Jerry M. Lewis, M.D. Mental Health Research Foundation
      General Grant Guidelines
The Areas of Grant Support information is crucial to a successful grant application. We wish to support research projects and will consider educational or service programs for support only if they contain an integral research component. We like projects involving close collaboration between members of two or more professional disciplines, and we limit our grants to requests in the financial range specified. As noted above, we do not support repeated annual funding or multi-grantor projects. However, we do support pilot projects that may lead to larger projects to be funded by others.
Perhaps the most difficult general grant guideline for most applicants to follow is: “Grant applications should be written with two distinct audiences in mind—professional reviewers (clinical and developmental psychologists, psychiatrists, and social workers) and board trustees (business and community leaders).” Applications that are full of unexplained technical jargon make a very bad impression. Our reviewers feel strongly that professionals who understand psychology, psychiatry, and social work should be able to describe their research projects in plain English.
Our grants are restricted to nonprofit organizations in Dallas and surrounding counties that qualify as public charities for federal income tax purposes.
Applications should be double spaced in a 12 point font, ten to twelve pages in length, exclusive of CVs or resumes. Our experience has been that properly written grant applications tend to run 10-12 pages in length. We have found that it takes that amount of space to adequately cover the 13 points discussed in the Areas of Grant Support. Ultra-brief applications (2-4 pages) invariably leave out many crucial items. On the other hand, applications of 20-30 pages always could have been edited into a much more cogent and persuasive 10-12 page length.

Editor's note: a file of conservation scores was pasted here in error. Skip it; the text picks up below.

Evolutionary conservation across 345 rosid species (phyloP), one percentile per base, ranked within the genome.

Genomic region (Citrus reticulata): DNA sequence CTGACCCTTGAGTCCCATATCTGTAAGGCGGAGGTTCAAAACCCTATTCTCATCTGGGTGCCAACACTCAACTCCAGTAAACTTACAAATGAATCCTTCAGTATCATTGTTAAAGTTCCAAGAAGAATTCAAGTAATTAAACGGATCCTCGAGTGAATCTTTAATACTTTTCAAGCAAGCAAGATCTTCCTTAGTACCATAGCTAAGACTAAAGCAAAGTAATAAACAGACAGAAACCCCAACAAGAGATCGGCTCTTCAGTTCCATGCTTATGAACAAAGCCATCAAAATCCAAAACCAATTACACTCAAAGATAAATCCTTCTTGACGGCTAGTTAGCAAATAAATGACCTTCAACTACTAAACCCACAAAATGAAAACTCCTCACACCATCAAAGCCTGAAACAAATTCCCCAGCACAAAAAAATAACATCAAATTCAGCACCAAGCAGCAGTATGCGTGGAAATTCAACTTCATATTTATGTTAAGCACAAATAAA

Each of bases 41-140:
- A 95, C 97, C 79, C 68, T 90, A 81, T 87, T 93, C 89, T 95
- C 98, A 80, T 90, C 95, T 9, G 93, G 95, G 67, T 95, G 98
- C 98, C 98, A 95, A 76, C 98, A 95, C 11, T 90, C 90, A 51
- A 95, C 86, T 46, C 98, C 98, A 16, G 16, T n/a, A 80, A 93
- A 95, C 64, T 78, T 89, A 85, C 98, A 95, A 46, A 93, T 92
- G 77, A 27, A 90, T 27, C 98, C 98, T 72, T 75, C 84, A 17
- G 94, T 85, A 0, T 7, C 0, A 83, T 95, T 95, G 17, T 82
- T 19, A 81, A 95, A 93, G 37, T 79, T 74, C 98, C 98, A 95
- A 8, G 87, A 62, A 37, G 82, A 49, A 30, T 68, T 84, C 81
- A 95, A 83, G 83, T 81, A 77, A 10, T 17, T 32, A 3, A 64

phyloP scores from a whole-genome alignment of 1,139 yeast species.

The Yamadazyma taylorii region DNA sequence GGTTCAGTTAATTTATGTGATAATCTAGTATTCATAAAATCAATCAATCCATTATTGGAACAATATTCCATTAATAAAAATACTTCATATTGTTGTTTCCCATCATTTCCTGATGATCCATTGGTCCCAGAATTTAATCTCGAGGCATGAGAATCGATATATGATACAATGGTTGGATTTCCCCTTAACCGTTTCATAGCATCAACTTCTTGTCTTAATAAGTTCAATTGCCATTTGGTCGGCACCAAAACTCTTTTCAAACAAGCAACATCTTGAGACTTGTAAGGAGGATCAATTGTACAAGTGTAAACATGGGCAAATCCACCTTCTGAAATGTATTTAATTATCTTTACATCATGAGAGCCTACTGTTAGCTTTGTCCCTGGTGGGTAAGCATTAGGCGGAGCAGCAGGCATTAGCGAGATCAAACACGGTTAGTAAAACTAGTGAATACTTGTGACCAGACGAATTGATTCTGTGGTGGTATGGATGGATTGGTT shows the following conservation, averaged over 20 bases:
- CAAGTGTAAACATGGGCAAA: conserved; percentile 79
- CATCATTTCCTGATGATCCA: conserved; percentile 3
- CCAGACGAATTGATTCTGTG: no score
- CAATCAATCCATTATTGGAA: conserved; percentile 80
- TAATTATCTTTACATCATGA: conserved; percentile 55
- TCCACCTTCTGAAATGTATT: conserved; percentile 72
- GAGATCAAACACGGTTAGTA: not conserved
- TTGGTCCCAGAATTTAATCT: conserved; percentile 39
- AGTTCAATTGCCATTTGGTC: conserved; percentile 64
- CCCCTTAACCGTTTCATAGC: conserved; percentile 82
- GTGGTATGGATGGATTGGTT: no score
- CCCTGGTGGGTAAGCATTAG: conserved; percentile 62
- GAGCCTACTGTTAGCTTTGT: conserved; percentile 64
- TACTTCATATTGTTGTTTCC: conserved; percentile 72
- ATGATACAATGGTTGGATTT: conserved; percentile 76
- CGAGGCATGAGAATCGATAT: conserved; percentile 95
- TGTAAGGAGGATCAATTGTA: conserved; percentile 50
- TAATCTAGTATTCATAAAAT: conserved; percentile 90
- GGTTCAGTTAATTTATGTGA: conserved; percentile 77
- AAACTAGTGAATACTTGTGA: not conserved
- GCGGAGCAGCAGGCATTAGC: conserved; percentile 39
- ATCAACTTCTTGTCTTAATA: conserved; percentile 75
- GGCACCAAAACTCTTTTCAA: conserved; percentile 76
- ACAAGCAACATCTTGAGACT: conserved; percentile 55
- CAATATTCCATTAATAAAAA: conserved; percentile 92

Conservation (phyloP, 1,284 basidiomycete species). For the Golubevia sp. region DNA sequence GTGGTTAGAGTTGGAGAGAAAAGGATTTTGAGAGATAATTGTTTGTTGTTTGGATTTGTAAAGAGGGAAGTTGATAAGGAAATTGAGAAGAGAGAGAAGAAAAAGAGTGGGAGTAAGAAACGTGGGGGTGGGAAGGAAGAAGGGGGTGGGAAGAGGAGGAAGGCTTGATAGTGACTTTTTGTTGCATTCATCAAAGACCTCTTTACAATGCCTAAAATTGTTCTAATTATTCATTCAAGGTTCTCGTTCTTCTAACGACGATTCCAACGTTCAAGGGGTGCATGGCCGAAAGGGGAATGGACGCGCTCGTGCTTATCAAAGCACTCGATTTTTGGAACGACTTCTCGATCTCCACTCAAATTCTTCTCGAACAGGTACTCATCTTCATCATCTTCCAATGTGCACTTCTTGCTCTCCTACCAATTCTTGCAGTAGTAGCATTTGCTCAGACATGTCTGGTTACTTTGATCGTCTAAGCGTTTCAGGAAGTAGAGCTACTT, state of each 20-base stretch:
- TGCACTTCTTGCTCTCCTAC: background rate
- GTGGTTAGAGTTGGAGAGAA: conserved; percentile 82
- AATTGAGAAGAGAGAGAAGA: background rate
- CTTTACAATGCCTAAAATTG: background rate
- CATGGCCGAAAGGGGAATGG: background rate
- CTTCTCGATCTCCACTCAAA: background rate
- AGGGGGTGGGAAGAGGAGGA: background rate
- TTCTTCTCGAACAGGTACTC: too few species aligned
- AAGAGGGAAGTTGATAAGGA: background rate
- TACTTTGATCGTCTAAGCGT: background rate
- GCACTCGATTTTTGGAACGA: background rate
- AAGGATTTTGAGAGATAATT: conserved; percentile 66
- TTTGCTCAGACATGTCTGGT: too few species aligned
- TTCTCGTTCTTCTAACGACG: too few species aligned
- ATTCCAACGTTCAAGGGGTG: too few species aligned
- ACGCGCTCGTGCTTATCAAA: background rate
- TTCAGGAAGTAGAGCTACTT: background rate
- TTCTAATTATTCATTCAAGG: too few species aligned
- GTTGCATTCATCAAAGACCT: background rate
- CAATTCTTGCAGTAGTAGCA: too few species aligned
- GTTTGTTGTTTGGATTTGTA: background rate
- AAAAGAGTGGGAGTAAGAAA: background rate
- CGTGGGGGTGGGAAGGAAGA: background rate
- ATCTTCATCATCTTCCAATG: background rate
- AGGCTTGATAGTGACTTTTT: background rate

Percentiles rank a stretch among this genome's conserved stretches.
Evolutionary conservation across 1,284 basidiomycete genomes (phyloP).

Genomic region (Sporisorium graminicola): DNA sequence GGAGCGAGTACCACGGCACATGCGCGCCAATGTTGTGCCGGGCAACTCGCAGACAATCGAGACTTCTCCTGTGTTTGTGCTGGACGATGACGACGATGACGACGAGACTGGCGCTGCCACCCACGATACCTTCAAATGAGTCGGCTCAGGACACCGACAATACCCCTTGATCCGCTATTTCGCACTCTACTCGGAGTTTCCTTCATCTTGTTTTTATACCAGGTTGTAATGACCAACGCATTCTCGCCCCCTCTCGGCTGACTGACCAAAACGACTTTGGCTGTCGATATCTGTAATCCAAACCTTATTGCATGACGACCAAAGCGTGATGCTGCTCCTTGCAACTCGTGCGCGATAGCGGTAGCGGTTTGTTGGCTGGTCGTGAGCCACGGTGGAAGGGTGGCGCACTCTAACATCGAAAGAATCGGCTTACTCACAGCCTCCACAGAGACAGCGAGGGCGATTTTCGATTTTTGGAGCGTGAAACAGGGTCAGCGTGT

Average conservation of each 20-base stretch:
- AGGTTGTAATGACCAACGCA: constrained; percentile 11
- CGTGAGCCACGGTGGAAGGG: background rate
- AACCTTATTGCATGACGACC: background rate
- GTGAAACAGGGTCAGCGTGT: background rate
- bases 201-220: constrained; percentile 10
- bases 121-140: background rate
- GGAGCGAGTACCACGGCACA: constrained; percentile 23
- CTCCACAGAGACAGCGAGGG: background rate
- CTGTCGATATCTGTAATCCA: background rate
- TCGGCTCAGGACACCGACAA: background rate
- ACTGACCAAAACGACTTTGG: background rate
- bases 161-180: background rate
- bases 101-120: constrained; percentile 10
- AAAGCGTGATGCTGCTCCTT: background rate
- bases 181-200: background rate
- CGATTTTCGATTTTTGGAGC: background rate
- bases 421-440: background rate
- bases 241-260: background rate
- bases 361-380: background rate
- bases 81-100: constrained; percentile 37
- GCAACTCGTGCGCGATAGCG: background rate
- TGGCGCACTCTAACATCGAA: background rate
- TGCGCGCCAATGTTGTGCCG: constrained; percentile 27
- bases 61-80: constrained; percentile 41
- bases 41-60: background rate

If you obtain one of our grants, you will be asked to provide a brief written progress report at the midpoint of the project and a brief written final report to the Director for presentation to the Board of Trustees. These reports will be one to three pages in length and will follow an outline we provide for you. Once again, we emphasize that these reports should be written in plain English rather than technical jargon. Site visits may be, but rarely are, requested. Serious consideration will be restricted to creative or innovative projects or programs that promise meaningful advances in the science of interpersonal relationships. And, finally, any publications or presentations from supported projects or programs should acknowledge the grant support provided by Lewis Research Foundation.
The 13 items listed under Research Project Grant Application Outline tell you how to write the grant application. If you use these items as subheadings, your application will be organized in the way we find most appealing. A brief statement of the purpose of the project is followed by background and a brief literature review. The methodology of the project is described under subjects, procedures, research design, and statistical approaches to be used.